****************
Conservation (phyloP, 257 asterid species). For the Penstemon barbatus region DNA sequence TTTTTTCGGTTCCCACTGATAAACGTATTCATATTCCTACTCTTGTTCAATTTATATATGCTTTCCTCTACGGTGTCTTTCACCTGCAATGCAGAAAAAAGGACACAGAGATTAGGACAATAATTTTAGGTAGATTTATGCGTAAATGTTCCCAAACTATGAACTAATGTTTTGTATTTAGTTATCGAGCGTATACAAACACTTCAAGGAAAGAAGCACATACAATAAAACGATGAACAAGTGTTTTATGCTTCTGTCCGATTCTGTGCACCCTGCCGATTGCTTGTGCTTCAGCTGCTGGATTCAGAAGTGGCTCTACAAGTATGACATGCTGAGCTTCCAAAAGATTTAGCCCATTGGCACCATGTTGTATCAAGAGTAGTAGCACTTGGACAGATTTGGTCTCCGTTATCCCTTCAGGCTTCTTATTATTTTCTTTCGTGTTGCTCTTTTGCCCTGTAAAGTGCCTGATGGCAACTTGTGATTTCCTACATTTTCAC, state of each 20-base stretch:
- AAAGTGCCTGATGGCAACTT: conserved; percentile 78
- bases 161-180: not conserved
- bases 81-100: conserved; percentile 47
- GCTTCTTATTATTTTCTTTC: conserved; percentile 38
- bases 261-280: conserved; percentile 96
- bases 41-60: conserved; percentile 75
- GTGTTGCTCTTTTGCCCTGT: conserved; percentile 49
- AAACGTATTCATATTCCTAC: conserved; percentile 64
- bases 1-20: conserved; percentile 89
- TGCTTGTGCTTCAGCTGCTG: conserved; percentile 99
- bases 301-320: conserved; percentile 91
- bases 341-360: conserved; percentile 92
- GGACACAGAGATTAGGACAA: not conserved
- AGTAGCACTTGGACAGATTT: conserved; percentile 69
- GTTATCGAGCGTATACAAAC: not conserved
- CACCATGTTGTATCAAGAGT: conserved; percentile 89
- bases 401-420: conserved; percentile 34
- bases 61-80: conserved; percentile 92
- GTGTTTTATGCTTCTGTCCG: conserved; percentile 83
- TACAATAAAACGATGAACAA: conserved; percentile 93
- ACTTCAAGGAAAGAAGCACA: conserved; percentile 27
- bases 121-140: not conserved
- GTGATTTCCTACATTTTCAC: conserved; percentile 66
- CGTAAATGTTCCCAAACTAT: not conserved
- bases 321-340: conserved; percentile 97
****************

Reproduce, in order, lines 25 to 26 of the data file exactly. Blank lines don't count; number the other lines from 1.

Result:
- CGTAAATGTTCCCAAACTAT: not conserved
- bases 321-340: conserved; percentile 97